This sounds like an opinion, but it's a genuine question.

Posted by: David Foley on 1 Apr 05

I don't mean to suggest we mimic or model the pyramid structure. It was just description of the Republican approach. So yes, other web based models are more appropriate. I"m sure there are other organizational forms and structures as well.

In fact, Lakoff makes the point that we need DIFFERENT models, different metaphors, to be successful against conservatives. The last thing we should do is copy them, because that means their controlling the rules of the game.

Posted by: NIcole Boyer on 1 Apr 05

If you emulate the Republicans' bottom-up power structure, you don't end up with the Republican party. You end up with.... Power.

And you know what they say comes with great power, don't you?

A web is a metaphor that leaves everyone powerful, which is good and egalitarian, but which loses against a competing pyramid.

Also: I think this idea of fictive prediction is an idea that's floating around in the psychic woowoospace. _Seattle Weekly_ just did an issue on green utopianism in the Pacific northwest, featuring an interview with Ernest Callenbach, author of 'Ecotopia.' He talks about the need for an update of the premise of his book, which was published in 1975. A bright green 'Left Behind?' Interesting idea...

Posted by: Paul on 1 Apr 05

Excellent posting. Progressives do, indeed, need to develop the ability to re-evaluate hoary cliches and assumptions and generate new ideas.

Even the greatest progressive thinkers get mired, as we saw recently in Jared Diamond's new book COLLAPSE, which calls for vigorous activity to defend the planet, then falls back on the same-old failed methodologies of guilt and shivering in the dark. (

The psychology of positive sum games is important. Yet we will never be allowed to reclaim this deepest of American values so long as anti-modernists of BOTH left and right insist that we adhere to the ridiculous and never-defined Left-Right Political Axis that was cursed unto us by the 1989 French Assembly, of all things.

(Isn't that enough reason, alone, to abandon it?)

The fresh thinking you call for may demand a break from cliches and recognizing that ALL ideologues are fundamentally romantics and anti-modernists. (See: The Enlightenment and its child - modernism - are based upon a set of assumptions (pragmatism, openness, merit, problem-solving and optimism) that are anathema to radicals of both "left" and "right"...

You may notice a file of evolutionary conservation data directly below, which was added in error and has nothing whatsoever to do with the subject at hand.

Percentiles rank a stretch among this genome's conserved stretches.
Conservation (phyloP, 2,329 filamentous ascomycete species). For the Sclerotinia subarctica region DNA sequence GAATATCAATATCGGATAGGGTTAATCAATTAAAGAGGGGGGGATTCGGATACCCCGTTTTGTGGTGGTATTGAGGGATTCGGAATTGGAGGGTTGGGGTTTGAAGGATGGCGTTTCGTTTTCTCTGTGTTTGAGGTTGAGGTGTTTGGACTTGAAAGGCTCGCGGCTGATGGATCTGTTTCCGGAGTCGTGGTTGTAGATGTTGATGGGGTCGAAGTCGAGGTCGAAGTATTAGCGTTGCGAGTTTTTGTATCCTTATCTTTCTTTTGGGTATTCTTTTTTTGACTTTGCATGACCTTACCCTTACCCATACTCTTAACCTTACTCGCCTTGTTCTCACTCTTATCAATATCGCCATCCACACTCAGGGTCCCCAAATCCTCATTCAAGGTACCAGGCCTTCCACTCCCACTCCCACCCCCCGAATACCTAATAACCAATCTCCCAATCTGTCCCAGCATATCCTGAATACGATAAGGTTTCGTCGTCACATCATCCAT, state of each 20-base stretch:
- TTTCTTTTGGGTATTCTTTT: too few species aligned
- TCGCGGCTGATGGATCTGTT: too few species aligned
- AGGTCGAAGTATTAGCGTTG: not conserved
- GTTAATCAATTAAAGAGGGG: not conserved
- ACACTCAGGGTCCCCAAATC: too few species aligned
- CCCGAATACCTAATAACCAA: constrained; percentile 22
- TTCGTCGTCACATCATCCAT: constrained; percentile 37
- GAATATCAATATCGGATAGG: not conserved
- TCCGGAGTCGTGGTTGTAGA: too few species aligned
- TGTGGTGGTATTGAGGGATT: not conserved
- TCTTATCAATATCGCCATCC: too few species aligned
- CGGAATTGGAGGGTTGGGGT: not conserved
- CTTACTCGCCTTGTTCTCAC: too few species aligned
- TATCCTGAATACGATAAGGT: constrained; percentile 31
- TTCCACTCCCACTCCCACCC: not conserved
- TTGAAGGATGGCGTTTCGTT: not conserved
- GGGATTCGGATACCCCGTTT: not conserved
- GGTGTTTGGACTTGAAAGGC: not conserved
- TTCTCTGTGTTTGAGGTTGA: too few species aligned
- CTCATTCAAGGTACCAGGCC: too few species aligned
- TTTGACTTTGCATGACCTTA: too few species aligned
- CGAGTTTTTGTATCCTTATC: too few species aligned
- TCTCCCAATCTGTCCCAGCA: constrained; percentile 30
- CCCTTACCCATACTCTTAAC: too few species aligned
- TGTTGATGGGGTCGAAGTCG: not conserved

...though, to be sure, the problem is currently far worse on the right. The GOP has been completely co-opted by a troika of elements that are savagely anti-modernist. In contrast, the democratic party is still marginally (!) run by elements who are dedicated to the modern project of incremental and pragmatic negotiated solutions to problems, using an eclectic variety of non-ideological tools.

Part of the solution will be frsh persepctive, e.g recognizing the real truth about 9/11... that is was a victory of amateurism and the common citizen, even though the professional protective classes have all tried to picture it as a cause for fear and more authoritarian "solutions"


With cordial regards,

David Brin

(author of EARTH, The Postman, and The Transparent Society: Will Technology Force Us to Choose Between Freedom and Privacy? )

Posted by: David Brin on 1 Apr 05

"Inverted pyramid structure." You've got to wonder what planet he's living on.

Y'know, Bill, there are these institutions called Universities... perhaps you've heard of them. They seem to attract billions of dollars. Their social sciences faculty are overwhelmingly liberal, when they aren't outright Marxist and/or Fascists (same difference).

Oddly, despite all this intellectual investment, and a mainstream media with far larger reach than talk radio that is generally very sympathetic and almost as reliably liberal (only 4:1 instead of 10:1, though), the returns in terms of intellectual heft and public credibility have mostly been negative.

Perhaps it isn't about a funding strategy, or having media messengers. If it was, the USA's universities and major media outlets like the NY TImes, LA Times, CBS, ad nauseam would have made liberalism utterly dominant.

Maybe, Bill, the problem is that the ideas animating your party are badly flawed, and that their deconstruction by both a conservative critique and general experience has never really been addressed and answered.

Now, there is nothing wrong with the pyramid structure. It's very effective, and I recommend it. But it's equally important to have ideas that actually work in terms of human economics and practice.

" can the progressives renew themselves by mustering the vision and discipline to fund such long term projects?